Cat Obesity: How to Help Your Cat Maintain a Healthy Weight
In our years of experience here at Cuyamaca Animal Hospital, we see that there’s a lot of talk about dog obesity in the pet industry and not as much about cats. And yet, cat obesity is just as important! In fact, cat obesity is on the rise, and a recent survey even found that almost 59% of cats across the country were overweight.
One of the reasons why there’s not enough attention given to cats when it comes to diet and lifestyle is that cats have the reputation of being domestic and sleepy. Many cats are certainly not as rambunctious as your average pup! But considering that October 14th is Pet Obesity Awareness, we thought this would be the perfect time to sit down and give you the scoop on ‘fat’ cats.
The Dangers of Feline Obesity
Another reason why not enough attention is given to fat cats is because, well, a few pounds is just so cute! However, even a few pounds over the ideal weight can pose health risks to your fur-baby. Consider this: if your cat is supposed to weigh 10 pounds but weighs 12, that means she’s already 20% over her optimal weight. And that’s similar to 30 pounds extra on a human.
Overweight or obese cats are vulnerable to more health conditions like:
Heart and respiratory disease
And most importantly, obese cats are generally suffering from a diminished quality of life. Your time with your pets is too short. If you have a chubby kitty, waste no time feeling guilty. That’s not what we’re here to do! Instead, we want to encourage you to act now.
Make Dietary Adjustments
The majority of cat parents free feed, leaving their cat’s food bowl full so that they can eat whenever they want throughout the day. And, just like humans, cats tend to eat more when they’re bored.
Controlling your cat’s portions is a good way to start the weight loss process. For dry food, we recommend feeding your cat a small amount of low-fat dry food twice daily (usually around ¼ a cup each time). Whatever you and your cat’s preference in kibble, remember to select low-fat foods that are low in carbohydrates (dry) or no carbohydrates (canned).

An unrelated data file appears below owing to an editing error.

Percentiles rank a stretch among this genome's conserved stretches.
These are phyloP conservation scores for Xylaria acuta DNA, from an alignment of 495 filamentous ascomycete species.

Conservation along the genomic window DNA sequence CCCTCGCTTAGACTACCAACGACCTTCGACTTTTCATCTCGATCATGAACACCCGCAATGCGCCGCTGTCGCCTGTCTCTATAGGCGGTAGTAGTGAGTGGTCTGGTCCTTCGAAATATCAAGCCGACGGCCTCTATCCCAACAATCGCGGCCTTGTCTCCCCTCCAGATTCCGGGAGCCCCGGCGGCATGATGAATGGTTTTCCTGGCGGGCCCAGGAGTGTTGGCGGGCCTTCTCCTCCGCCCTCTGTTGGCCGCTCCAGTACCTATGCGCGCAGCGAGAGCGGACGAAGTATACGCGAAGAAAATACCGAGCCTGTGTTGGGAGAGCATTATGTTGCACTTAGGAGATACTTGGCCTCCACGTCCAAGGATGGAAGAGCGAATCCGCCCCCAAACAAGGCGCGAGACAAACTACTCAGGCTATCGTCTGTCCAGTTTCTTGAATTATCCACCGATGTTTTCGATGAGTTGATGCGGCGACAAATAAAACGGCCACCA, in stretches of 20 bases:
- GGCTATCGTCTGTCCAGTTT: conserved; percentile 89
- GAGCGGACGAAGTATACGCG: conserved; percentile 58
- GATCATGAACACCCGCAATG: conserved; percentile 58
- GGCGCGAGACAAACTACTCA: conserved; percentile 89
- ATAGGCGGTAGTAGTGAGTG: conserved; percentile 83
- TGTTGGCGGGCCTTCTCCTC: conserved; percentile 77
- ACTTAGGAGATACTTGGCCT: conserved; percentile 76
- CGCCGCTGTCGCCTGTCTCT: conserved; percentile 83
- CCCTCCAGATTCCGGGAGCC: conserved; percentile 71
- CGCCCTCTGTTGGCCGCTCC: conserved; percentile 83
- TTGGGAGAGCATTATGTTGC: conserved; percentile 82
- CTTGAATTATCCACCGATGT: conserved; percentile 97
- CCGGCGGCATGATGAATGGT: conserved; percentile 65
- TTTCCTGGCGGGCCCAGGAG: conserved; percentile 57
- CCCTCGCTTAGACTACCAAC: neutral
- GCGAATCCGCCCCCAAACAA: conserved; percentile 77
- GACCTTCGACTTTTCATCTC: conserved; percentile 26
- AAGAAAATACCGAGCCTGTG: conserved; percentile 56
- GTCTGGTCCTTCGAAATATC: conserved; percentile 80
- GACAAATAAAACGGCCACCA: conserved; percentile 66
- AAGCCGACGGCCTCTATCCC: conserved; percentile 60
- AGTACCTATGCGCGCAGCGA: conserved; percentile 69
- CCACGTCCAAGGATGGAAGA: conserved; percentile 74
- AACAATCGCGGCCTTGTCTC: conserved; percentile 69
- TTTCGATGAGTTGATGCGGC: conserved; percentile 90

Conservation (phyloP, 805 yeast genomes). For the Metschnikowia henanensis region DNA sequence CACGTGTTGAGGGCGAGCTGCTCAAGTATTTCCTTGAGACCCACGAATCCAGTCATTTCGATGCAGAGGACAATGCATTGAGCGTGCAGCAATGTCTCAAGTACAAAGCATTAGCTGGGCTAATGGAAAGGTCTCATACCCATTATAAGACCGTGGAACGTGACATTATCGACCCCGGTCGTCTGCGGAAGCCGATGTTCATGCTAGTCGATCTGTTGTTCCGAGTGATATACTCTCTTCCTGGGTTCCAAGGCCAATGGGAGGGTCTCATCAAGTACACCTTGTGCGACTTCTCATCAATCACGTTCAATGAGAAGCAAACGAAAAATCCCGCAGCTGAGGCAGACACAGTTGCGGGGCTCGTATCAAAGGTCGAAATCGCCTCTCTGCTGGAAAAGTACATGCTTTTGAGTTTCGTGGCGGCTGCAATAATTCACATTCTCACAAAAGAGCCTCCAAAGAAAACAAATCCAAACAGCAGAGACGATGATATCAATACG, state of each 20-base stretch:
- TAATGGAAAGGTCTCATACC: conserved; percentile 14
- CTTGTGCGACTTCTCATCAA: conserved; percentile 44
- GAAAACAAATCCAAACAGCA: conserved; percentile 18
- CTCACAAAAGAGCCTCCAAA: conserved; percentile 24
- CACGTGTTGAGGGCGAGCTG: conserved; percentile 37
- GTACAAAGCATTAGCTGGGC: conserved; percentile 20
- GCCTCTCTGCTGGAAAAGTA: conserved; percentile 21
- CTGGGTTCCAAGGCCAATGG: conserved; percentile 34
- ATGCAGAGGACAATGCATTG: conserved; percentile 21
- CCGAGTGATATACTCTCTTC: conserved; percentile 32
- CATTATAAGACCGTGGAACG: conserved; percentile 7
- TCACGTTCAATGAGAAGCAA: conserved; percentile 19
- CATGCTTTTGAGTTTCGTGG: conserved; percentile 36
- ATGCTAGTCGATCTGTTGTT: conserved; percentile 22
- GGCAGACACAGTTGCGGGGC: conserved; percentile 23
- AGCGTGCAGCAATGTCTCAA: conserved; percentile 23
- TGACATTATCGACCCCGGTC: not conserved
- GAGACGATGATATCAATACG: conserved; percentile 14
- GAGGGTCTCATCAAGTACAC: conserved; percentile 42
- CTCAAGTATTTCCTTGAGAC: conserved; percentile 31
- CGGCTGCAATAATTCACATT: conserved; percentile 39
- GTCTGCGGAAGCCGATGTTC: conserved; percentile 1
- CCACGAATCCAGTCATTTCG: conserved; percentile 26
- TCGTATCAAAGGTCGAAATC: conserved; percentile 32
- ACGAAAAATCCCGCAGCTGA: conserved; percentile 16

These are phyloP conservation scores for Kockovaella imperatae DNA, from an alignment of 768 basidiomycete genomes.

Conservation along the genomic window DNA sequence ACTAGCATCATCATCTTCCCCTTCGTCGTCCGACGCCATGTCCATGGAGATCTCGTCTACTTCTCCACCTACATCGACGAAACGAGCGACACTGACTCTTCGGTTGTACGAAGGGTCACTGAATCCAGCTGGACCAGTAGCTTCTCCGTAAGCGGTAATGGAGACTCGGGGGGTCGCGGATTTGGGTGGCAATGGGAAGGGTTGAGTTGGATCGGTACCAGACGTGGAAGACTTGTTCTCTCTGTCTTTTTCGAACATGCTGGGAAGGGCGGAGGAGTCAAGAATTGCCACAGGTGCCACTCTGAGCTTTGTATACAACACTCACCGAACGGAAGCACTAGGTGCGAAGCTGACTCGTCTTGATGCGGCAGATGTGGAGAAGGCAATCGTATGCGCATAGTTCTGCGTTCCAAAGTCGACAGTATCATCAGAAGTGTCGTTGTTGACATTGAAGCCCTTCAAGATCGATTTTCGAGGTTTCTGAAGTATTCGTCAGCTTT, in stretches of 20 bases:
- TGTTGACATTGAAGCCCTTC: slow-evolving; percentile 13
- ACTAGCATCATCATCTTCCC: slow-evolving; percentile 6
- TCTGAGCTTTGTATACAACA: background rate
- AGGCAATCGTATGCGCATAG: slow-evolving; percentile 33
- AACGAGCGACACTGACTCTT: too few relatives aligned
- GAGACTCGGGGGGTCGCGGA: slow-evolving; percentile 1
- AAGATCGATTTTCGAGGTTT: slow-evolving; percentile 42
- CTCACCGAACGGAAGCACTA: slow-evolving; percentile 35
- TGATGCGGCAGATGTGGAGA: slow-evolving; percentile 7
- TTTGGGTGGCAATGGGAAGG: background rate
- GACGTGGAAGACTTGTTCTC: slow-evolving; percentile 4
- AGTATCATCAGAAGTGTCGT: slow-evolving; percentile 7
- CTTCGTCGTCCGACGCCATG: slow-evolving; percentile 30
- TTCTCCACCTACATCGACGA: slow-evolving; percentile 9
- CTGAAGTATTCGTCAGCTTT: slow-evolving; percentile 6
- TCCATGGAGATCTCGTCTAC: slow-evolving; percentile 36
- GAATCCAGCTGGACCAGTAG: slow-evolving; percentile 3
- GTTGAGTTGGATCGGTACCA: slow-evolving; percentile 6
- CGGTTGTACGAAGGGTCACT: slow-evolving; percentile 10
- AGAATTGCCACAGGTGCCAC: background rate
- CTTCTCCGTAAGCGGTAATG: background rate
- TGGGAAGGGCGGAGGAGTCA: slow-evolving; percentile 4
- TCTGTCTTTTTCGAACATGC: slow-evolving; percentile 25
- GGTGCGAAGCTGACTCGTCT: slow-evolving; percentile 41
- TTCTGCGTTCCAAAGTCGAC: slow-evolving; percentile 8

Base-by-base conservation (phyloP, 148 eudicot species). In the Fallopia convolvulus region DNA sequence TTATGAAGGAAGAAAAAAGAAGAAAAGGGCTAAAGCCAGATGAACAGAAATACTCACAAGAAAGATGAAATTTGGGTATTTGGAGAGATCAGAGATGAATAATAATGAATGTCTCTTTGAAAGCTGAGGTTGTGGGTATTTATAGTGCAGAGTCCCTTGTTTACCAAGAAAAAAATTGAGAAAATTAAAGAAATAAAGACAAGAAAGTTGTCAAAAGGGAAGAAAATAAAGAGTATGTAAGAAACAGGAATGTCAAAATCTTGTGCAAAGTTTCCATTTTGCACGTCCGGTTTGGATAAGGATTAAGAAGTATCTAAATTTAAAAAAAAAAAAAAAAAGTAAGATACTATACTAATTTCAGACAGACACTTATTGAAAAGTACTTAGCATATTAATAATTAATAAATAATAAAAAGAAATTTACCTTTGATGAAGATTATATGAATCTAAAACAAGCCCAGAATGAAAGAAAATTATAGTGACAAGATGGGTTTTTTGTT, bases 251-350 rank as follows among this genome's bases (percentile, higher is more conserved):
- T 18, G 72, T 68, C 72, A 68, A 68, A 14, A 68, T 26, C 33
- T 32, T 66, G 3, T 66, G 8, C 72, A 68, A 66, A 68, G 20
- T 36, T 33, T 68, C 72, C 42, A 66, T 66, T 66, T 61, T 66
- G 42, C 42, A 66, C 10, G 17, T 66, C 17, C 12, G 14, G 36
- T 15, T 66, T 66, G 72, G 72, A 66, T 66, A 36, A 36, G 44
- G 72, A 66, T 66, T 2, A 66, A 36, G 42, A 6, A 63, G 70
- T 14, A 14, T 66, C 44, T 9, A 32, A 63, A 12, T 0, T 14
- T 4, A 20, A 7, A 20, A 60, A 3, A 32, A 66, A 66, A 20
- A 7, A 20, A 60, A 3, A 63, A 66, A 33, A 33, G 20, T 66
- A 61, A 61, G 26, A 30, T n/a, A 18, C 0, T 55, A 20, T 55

However, canned food is preferred. Here’s why: canned food has significantly fewer calories than the same volume of dry food. Additionally, it’s important to know that cats are meant to have high protein diets. Unlike wet food, most dry foods have far too many carbs and far too few proteins. Making the right choices for your cat will ensure that she can not only lose weight but also maintain that ideal weight that your veterinarian recommends.
Give Your Cat a Work-Out
As adorable as the idea of a cat in full workout gear is, we have to admit that it’s not all that feasible to get an obese cat on the treadmill. Still, there are many ways to get your cat to start moving again in a way that will help her achieve that healthy weight:
Laser light toys
Feather toys and wants
Any toys your kitty might chase (even if it’s a rolled up ball of crinkly paper!) especially interactive motorized toys.
Puzzle feeders and toys—you can put half of their dry food in a treat ball
Throw pieces of dry cat food across the room or down the hall to give your cat a chase
Consider purchasing a cat condo for climbing and put their cat food at different levels to encourage them
Try to get creative and keep things interesting for your kitty. Even a cardboard box can provide them with the stimulation they need! Wine corks and bottle tops are different ways you can get your kitty to run without breaking the bank. Just remember to never expose your cat to anything that she can choke on, like string, floss, rubber bands, hair ties, or anything she can swallow—not even if you think you’re keeping an eye out!
Despite all this information, we know that every cat is different, and every cat has their own needs. That’s what makes them special! If you don’t know what your cat’s ideal weight should be, give us a call at (619) 448-0707 so we can go over everything you need to know to keep your cat healthy and happy!